5. Leffert L, et al. The Society for Obstetric Anesthesia and Perinatology Consensus Statement on the Anesthetic Management of Pregnant and Postpartum Women Receiving Thromboprophylaxis or Higher Dose Anticoagulants. Anesth Analg 2018; 126:928-44.

As anesthesiologists it important to be aware of possible anticoagulation of obstetric patients.

In pregnant women tested positive for COVID-19, the timing and type of anticoagulation regimen should be carefully considered so that neuraxial anesthesia may be utilized and general anesthesia avoided, without unnecessarily increasing the risk of spinal epidural hematoma.

The necessity for general anesthesia, which poses significantly increased risk to the both the patient and the health care team, could be an undesired result of anticoagulation dosage and timing. Interdisciplinary discussion is important in determining the appropriate course of action for your institution.

Some specific considerations are listed here:

  • Antepartum patients who are tested COVID-19 positive but have only mild to moderate symptoms and do not require admission to the hospital may be at low risk for VTE associated with COVID-19 infection.They may be considered for prophylaxis with heparin 5000 U SC BID/TID, especially if isolating at home with decreased mobility.
  • Antepartum patients who are admitted to the hospital and tested COVID-19 positive may also be treated with up to heparin 5000 U SC BID/TID.This allows for neuraxial anesthesia 4 hours after the dose, without having to check the PTT value.
  • If there is concern that the patient is not receiving adequate prophylaxis effect or that higher doses of heparin may be needed (e.g. obesity), a heparin infusion is an alternative.Patients on this regimen will be eligible for neuraxial anesthesia in as few as 4 hours after discontinuation of the infusion, but only upon confirmation of a normal PTT. Patients on prolonged heparin infusions should be evaluated for heparin-induced thrombocytopenia.
  • LMWH prophylaxis is generally considered not to be ideal for pregnant patients who are at high risk for imminent delivery, since the treatment would preclude neuraxial anesthesia for at least 12 hours.This is particularly the case for pregnant women tested COVID-19 positive who are hospitalized antepartum. If LMWH is chosen, it can be helpful to have clear triggers for holding a dose, which should then prompt an obstetrical evaluation.  Triggers may include:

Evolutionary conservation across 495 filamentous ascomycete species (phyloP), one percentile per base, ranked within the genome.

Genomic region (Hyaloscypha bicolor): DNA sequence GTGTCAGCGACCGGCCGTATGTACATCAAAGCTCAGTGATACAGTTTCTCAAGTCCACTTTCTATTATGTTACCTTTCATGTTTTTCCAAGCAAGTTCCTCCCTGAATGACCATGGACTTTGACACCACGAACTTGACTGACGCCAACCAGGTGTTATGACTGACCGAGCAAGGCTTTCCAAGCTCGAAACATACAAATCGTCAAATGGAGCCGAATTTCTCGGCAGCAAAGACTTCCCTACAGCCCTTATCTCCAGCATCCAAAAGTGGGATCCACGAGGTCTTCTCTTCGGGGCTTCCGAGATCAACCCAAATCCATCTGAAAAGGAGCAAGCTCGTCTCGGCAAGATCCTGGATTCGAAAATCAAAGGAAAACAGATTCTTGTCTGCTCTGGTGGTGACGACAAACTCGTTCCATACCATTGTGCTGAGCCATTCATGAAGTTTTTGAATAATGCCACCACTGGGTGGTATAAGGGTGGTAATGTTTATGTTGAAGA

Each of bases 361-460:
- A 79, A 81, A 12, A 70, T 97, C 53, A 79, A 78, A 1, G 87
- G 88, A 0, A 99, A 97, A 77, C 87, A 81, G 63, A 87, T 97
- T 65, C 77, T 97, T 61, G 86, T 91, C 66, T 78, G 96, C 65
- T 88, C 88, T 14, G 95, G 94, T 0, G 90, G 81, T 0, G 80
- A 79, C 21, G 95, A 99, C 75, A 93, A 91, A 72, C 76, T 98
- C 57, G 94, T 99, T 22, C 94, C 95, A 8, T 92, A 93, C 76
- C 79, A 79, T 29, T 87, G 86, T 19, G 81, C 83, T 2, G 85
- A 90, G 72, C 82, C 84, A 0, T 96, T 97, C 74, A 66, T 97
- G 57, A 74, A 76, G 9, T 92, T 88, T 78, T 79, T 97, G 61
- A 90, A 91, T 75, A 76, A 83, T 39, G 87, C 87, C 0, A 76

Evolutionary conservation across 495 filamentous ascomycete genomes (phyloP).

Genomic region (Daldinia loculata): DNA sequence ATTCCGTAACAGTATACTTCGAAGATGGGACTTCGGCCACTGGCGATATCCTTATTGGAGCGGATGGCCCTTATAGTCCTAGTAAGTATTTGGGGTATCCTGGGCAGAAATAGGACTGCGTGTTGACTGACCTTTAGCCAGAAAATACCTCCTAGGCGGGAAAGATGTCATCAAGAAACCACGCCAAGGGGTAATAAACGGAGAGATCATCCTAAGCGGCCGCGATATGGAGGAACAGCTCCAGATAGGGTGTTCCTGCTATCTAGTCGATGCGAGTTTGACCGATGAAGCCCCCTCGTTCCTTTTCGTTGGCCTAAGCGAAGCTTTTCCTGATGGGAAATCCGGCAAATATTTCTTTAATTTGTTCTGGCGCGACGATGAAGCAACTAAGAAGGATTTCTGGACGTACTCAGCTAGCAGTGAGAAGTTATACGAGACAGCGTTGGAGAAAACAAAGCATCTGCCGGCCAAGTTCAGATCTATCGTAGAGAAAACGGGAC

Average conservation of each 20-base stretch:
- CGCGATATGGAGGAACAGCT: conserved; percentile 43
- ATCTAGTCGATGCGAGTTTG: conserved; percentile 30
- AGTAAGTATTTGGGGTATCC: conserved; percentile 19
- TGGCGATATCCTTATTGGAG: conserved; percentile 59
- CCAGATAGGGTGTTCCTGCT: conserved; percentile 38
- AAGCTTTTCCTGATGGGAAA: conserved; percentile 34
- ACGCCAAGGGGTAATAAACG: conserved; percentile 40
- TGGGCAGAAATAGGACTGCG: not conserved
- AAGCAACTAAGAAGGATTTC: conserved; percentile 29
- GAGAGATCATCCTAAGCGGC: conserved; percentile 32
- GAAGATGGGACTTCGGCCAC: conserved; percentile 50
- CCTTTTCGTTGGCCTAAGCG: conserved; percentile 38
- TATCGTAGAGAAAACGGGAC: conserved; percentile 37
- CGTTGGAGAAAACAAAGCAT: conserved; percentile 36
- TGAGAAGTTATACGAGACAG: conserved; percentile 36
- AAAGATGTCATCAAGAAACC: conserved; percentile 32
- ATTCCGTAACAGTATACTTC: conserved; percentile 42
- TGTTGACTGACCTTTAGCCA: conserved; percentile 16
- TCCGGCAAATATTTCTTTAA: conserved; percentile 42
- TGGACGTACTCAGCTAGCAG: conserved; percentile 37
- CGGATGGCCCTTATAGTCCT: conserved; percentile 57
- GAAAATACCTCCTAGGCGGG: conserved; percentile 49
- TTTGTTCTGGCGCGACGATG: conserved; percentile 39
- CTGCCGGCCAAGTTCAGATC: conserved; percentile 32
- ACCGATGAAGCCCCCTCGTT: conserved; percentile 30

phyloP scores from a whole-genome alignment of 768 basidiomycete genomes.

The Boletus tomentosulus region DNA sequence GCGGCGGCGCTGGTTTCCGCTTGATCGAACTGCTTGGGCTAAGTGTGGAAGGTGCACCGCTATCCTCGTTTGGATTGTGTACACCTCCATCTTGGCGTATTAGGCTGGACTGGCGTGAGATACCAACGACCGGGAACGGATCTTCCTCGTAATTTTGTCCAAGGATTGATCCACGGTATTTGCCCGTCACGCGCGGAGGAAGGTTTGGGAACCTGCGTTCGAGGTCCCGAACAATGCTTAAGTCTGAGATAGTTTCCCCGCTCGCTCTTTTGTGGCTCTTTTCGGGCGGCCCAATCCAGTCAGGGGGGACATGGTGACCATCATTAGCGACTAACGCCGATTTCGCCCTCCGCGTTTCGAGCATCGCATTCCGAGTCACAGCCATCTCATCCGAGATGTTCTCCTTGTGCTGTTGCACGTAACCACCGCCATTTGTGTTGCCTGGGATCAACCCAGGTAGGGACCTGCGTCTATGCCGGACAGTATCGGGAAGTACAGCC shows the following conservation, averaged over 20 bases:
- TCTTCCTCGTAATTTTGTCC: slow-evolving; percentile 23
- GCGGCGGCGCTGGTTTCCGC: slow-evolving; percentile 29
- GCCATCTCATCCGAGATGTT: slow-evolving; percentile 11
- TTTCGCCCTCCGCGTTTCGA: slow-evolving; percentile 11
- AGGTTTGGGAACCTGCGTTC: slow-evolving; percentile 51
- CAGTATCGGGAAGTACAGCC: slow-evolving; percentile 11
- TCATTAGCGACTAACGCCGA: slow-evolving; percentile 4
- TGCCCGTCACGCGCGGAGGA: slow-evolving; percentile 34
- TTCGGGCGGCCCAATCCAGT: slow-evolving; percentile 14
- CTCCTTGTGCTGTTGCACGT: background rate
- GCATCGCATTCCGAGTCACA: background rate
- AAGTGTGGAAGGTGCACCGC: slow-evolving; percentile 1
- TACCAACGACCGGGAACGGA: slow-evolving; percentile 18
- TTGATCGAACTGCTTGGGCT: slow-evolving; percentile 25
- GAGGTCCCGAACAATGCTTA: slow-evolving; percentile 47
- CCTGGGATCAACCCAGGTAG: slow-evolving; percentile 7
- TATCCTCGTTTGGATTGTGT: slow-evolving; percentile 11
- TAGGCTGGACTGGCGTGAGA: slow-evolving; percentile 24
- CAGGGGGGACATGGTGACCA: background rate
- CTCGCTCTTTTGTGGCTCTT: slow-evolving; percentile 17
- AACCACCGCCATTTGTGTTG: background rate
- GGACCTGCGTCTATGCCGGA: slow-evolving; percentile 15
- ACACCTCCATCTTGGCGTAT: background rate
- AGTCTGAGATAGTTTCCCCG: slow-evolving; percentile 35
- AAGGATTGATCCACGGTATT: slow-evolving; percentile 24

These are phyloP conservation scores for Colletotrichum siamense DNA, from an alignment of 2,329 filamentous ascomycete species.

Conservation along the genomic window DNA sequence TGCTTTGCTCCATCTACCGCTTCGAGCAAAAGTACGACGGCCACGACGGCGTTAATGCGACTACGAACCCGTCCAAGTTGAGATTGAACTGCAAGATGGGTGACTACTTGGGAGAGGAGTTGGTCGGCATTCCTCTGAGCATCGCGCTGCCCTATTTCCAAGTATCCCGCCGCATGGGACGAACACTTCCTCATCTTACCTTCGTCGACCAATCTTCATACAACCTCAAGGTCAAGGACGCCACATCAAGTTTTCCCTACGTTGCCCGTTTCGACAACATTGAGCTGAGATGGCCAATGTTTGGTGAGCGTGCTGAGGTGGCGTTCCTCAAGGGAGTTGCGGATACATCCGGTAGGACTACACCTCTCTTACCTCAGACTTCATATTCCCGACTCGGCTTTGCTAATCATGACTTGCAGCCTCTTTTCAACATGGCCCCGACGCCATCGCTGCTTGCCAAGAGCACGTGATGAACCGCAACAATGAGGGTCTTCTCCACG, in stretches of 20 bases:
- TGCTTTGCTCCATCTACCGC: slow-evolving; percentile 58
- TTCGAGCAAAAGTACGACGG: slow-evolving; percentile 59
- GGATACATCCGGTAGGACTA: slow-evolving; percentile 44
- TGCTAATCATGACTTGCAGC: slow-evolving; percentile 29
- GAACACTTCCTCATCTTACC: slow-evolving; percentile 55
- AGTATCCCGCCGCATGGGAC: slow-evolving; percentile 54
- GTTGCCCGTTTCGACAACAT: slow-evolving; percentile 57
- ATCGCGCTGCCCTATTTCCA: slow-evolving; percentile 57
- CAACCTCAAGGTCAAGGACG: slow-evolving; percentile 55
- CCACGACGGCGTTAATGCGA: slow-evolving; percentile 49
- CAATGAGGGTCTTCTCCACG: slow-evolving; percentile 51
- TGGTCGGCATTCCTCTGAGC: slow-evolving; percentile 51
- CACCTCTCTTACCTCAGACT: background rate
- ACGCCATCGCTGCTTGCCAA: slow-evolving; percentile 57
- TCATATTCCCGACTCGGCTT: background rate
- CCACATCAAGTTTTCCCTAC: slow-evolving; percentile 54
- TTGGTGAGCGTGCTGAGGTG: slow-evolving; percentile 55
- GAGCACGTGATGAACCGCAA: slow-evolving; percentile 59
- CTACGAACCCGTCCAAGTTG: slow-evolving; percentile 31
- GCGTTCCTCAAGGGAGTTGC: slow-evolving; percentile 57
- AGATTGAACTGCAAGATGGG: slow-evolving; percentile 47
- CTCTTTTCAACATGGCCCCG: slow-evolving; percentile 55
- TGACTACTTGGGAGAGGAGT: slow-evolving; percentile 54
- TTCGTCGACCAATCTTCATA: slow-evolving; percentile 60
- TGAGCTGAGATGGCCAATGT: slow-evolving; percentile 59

• Painful uterine contractions
    • Change in fetal status
    • Increasing oxygen requirement
    • Transfer from regular patient floor to ICU
  • Critically ill pregnant patients who are in an ICU, intubated and on a ventilator may be managed with either LMWH or a heparin infusion, especially if a component of thrombotic lung disease is suspected.Efficacy may be monitored with anti-Xa levels to ensure desired effect in the setting of factors affecting heparin pharmacokinetics, such as obesity and/or renal failure.  If Cesarean delivery is indicated in these patients, infusions have the advantage over LMWH that anticoagulation effect will usually wear off faster once discontinued, not to allow for neuraxial anesthesia but to decrease surgical bleeding.
  • Post-partum patients with a COVID-19 infection may benefit from LMWH or heparin SC prophylaxis for up to 6 weeks postpartum.

Drafted by Drs. Sharon Abramovitz and Klaus Kjaer (Anesthesiology) in collaboration with Drs. Corrina Oxford-Horrey (Obstetrics) and Maria DeSancho (Hematology) at Weill Cornell Medicine in New York.

  1. Luo, W et al. Clinical Pathology of Critical Patient with Novel Coronavirus Pneumonia (COVID-19). Preprints2020, 2020020407
  2. Xie Y, et al. COVID-19 Complicated by Acute Pulmonary Embolism. Radiology: Cardiothoracic Imaging. 2020.
  3. Tang N, et al. Anticoagulant treatment is associated with decreased mortality in severe coronavirus disease 2019 patients with coagulopathy. Journal of Thrombosis and Haemostasis, March 27, 2020.
  4. Sebaaly J et al. Enoxaparin Dosing at Extremes of Weight: Literature Review and Dosing Recommendations. Ann Pharmacother 2018; 52:898-909.
  5. Leffert L, et al. The Society for Obstetric Anesthesia and Perinatology Consensus Statement on the Anesthetic Management of Pregnant and Postpartum Women Receiving Thromboprophylaxis or Higher Dose Anticoagulants. Anesth Analg 2018; 126:928-44.